“I have always felt, in the fifteen-plus years I’ve worked here, like I’m talking to an individual person,” Dean Kaenzig said. “I’m working with each individual student, so all the parts of your identity are important to me, as you choose to express them or change them while you’re a student here.” Dean Kaenzig emphasized that the deans were here for all students, and that no matter what a student identified as, they could go meet with any dean, it is not exclusively determined by college assignment.

There was also discussion of Orientation and how first-years spend time in groups with “a Hobart mentor and a William Smith mentor – and I just love that,” Dean Kaenzig said. “I love that on all of our committees we’ve got a William Smith student and a Hobart student, and on the Board of Trustees we’ve got two Hobart and two William Smith students…I think that’s fantastic! And I really think that makes…all of us better at learning how to work and live together.”

“What I think is fascinating is that [this conversation] is still, in terms of really moving things forward, students. Whether it’s alums…student governments, student organizations – It’s still students that are moving this conversation forward. They are the ones that are so invested in this,” Dean Hussain said. This notion led to a project with the William Smith Dean’s office.

The Deans’ Offices and the two student governments – Hobart Student Government and William Smith Congress – are going to be working together on a dialogue series, beginning in late November. Although in its early stages, the goal is to bring in many different offices and people, along with student organizations and students to discuss campus culture and the Ccordinate system on campus.  “Right now we have a unique opportunity to elevate marginalized voices,” Dean Hussain said. “It would be unfortunate if a decision was made about coordinate without engaging in campus-wide conversations about gender and culture with particular attention to the needs of trans students.”

The Herald also reached out to members of senior staff – Vice President for Campus Life Robb Flowers, Vice President for Marketing & Communications Cathy Williams, Vice President for Admissions & Dean of Enrollment John Young, Vice President for Advancement Bob O’Connor, Associate Vice President for Advancement & Alumnae Relations Kathy Regan ’82, and Associate Vice President for Advancement & Alumni Relations Jared Weeden ’91 – for comment on various issues pertaining to the coordinate system and their specific roles within the Administration. The goal was to gather more information on the coordinate system and answer questions about procedures and policies. Interim President Patrick A. McGuire L.H.D. ’12 wrote back to the Herald with a statement from the administration as a whole.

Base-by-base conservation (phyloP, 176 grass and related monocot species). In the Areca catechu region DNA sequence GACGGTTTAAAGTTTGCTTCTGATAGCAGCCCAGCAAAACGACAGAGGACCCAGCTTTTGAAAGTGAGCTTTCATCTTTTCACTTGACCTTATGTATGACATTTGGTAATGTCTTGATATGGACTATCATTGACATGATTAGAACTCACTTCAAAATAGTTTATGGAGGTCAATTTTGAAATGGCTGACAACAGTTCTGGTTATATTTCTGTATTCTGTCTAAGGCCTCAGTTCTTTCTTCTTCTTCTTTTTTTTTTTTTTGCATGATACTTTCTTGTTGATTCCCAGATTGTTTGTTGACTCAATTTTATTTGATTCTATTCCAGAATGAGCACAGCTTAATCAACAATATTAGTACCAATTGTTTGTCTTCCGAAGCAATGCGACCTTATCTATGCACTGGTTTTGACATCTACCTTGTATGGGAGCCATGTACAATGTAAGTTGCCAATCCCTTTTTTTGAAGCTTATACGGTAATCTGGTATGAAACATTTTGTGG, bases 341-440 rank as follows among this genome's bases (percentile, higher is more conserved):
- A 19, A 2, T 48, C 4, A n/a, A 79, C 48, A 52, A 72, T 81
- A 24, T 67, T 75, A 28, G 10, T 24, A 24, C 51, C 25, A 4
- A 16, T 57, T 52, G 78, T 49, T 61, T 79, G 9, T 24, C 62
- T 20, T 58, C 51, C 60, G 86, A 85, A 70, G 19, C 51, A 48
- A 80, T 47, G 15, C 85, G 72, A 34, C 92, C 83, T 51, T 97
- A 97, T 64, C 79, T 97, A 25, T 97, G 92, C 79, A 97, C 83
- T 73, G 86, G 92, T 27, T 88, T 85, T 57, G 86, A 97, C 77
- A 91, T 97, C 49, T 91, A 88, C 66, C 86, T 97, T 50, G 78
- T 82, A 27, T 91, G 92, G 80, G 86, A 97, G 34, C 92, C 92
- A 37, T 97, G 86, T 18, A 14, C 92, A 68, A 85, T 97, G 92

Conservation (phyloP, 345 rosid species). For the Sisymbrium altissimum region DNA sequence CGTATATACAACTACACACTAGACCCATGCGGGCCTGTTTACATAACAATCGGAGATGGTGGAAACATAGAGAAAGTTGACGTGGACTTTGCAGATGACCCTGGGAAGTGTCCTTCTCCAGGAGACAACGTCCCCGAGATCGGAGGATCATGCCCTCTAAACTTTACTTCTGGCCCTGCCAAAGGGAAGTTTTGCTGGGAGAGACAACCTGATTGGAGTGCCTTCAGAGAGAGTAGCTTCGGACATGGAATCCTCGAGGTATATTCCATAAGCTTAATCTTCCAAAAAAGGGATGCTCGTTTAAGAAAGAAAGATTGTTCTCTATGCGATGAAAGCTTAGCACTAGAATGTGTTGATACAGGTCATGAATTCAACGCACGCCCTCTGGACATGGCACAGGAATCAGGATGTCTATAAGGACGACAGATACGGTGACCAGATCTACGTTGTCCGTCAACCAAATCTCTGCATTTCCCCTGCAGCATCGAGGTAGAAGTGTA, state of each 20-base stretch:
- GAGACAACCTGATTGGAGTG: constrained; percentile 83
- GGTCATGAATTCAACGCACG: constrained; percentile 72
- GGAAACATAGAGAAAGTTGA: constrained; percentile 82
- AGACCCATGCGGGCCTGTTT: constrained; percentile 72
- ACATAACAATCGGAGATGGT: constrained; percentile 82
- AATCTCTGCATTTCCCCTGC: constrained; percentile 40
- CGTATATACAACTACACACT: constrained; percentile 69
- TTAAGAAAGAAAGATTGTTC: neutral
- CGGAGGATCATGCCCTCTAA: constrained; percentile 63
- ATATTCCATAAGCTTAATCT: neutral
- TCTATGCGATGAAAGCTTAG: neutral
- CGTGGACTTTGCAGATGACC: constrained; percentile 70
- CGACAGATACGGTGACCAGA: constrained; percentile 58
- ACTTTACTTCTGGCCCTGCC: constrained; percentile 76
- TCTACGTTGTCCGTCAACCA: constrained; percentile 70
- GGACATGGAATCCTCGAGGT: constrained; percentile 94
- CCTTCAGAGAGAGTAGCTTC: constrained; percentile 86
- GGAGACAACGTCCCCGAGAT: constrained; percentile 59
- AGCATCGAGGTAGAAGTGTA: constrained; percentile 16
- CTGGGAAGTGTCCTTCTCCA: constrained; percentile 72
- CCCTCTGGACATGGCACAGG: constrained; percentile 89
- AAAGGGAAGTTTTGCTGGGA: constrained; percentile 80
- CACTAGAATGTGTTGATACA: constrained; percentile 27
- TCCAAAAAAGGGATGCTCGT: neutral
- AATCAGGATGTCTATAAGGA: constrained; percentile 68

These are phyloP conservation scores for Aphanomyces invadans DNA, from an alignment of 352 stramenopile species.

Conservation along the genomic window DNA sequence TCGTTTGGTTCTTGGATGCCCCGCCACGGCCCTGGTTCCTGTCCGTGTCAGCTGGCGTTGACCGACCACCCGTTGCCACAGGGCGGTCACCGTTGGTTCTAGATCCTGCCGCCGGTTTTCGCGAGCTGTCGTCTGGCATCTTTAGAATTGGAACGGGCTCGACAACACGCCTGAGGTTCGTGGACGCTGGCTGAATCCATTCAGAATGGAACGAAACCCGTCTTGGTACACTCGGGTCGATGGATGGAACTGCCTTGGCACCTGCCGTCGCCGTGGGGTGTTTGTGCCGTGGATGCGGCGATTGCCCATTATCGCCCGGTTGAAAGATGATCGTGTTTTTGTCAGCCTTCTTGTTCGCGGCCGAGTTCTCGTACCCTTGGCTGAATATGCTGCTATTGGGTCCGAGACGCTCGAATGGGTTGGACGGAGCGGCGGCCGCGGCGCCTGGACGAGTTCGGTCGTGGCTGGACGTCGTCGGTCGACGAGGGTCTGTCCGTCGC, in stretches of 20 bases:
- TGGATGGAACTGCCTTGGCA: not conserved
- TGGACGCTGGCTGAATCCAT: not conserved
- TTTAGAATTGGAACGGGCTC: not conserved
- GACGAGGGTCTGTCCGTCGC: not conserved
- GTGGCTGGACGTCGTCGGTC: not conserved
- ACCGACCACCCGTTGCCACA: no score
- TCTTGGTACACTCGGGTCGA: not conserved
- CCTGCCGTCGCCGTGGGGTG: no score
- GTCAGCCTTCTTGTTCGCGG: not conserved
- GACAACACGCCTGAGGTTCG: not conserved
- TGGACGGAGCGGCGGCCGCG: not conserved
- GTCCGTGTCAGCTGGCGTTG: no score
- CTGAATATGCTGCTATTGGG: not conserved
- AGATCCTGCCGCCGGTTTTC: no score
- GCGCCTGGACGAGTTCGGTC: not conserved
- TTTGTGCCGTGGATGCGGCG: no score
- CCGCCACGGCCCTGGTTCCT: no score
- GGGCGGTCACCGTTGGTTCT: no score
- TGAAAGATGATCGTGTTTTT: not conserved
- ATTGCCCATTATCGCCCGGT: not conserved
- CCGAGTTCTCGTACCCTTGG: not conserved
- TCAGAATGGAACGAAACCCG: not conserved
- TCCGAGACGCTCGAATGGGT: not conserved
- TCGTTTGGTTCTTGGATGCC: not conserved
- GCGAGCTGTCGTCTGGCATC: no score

“As observed in the Culture of Respect report,” the Statement begins. “The Colleges have work to do to realize a contemporary definition of our coordinate heritage and structure. We are clearly committed to this effort and recognize that we have work ahead of us to realize our goals. In our efforts, we remain committed to ensuring that our students have an educational environment that gives them access to the support and resources they need to thrive. We look forward to working collaboratively with our students, faculty, staff and alums to do so.”

McGuire noted that “policies and resources regarding students who identify as transgender or non-binary can be found on the LGBT page of the Student Life section of the Colleges’ website and in our Community Standards Handbook.” He also noted that HWS is ensuring that every residence hall will have an all-gender bathroom and that the Colleges offer fully gender inclusive housing.

When discussing Campus Life, headed by Robb Flowers, McGuire noted that “engage first-year students in a dialogue around gender, pronouns and contributing to a culture of respect on the first day of their arrival. The Kaleidoscope program further explores these issues with a session dedicated to introducing new students to the Colleges’ coordinate heritage and traditions.” That heritage is also announced on tours and information sessions, and also can be found in admissions print materials. Admissions recently surveyed the first-year class and found that “90% of students know about our coordinate structure.”